Click here to read reviewer Luan Gaines' take on Our Lady of Pain.
Mark Tartaglia and his colleague Sam Donovan are still reeling from their battle with the serial killer known as the Bridegroom when they are called upon by DCI Carolyn Steele to investigate a suspicious death in Holland Park. In the wee hours of a chilly winter morning in central London, a victim in her late twenties or early thirties lies stripped naked, her body kneeling in the snow. Her ankles have been taped together, and there is bruising on her face and scratches around her mouth. It's also possible that she was sexually assaulted.
According to toxicology reports, the woman reeked of booze as though she had been raped and killed by two different people and that she was drunk and had rough sex, whether consensually or not. When a positive ID reveals that her name was Rachel Tenison, an art dealer who was last seen at work in the West End a few days ago, the Barnes Murder Squad is suddenly plunged into a deepening mystery that centers on a secretive world of sadomasochism and kinky sexuality.
With his usual attention to detail, Mark can see no evidence of a struggle or anything suspicious having gone on in Rachel's flat, although it doesn't look lived in
- almost like a theatre set with none of the usual feminine clutter. Rachel's brother Patrick Tenison, a local MP, can shed little light on Rachel's movements
in the days leading up to her death, speaking of his sister with an off-handed dispassion as though he were just a
neutral third-party observer in her life.
Patrick does, however, tell Mark that Rachel had been intimate with Richard Greville, her boss at Christie's Auction House, but the affair had run out of steam a while ago, probably because Greville was married and would never leave his wife. When Sam questions Greville and he has an alibi for the evening before the murder, the investigation turns to Rachel's best friend, Liz Volpe.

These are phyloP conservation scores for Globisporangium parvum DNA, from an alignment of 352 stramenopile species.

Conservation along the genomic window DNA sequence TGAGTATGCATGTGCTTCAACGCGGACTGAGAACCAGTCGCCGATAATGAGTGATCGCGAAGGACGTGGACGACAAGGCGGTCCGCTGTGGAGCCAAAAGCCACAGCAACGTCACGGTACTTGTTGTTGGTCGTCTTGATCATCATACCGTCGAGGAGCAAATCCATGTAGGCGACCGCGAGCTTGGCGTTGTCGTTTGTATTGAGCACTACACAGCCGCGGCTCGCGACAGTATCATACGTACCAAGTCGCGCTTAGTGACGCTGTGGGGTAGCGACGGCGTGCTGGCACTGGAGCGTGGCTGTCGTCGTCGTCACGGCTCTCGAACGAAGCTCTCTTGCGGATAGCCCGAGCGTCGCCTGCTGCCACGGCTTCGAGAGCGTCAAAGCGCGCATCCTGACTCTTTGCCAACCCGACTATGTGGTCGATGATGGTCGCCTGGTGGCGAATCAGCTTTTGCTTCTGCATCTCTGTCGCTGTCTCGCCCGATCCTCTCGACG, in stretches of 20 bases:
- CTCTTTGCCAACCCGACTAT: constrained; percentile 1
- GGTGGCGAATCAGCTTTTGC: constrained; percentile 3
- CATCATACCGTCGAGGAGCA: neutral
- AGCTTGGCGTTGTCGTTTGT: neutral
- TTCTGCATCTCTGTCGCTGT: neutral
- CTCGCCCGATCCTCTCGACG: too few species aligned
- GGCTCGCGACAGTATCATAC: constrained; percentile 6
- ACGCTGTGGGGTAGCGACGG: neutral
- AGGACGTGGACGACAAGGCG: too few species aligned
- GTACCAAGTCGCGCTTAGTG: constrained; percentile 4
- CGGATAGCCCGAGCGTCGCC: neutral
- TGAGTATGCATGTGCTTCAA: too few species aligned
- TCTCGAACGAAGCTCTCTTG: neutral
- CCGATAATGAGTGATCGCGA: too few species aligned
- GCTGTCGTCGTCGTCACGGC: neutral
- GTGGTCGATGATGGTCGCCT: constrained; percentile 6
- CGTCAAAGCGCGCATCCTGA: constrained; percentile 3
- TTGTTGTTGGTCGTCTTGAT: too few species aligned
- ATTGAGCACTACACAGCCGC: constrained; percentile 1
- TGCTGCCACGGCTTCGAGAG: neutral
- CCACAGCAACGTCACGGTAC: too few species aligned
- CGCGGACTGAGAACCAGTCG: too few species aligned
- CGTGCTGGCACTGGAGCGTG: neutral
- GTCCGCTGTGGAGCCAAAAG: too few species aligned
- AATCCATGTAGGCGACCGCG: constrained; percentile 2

Liz was about to inherit Rachel's flat on Camden Hill, but from the way she talks there was something odd about her relationship with her best friend. Mark is positive that Liz is hiding something, even protecting someone.
As the monochromatic images of the naked and bound Rachel kneeling in the snow keep flashing through Mark's memory, he becomes certain that she couldn't have been killed by a stranger, the way her body
was tied up, almost ritualistically and requiring careful preparation. Then there is the strange poem by Charles Swinburne found on Rachel's body, with its hints of masochism, flagellation and paganism. Whatever the killer meant by the poem, the murder was clearly premeditated.
When the three-year-old murder of Catherine Watson, a university professor who coincidently taught Swinburne,
is linked to Rachel's death, the Barnes Murder Squad become certain that a
serial killer is on the loose. As with Rachel, the killer seems to have taken his time and tortured Catherine over a period of several hours.
Like Rachel, she also had a mystery caller the night before she died, indicating that both women knew their killer.
As this compelling page-turner races forwards, Tartaglia and the rest of the team are torn between needing to know the terrible secrets of Rachel's sexual life and the realization that she had increasingly manipulated those around her.
Her world was a fragile house of cards, the games she insisted on playing threatening to devastate and bring down her friends and colleagues.
As with Forbes' debut novel, Die With Me, this latest
Tartaglia installment plays out in a bleak and wintry London, chapter upon chapter building a foreboding, almost gothic atmosphere. Writing in
a muscular and fast-paced prose style, Forbes pens a compelling drama that comes at us from every angle: from the disaffections and insecurities of detectives who betray their positions of authority to the various suspects and acquaintances of Rachel - and Catherine - who gradually line up, all desperate to provide an alibi.
In the end, treachery comes from one of the most unexpected places, and poor vulnerable Sam finds herself yet again the victim, walking straight into the lion's den of misplaced passion and obsession in the novel's shocking and unexpectedly devastating finale.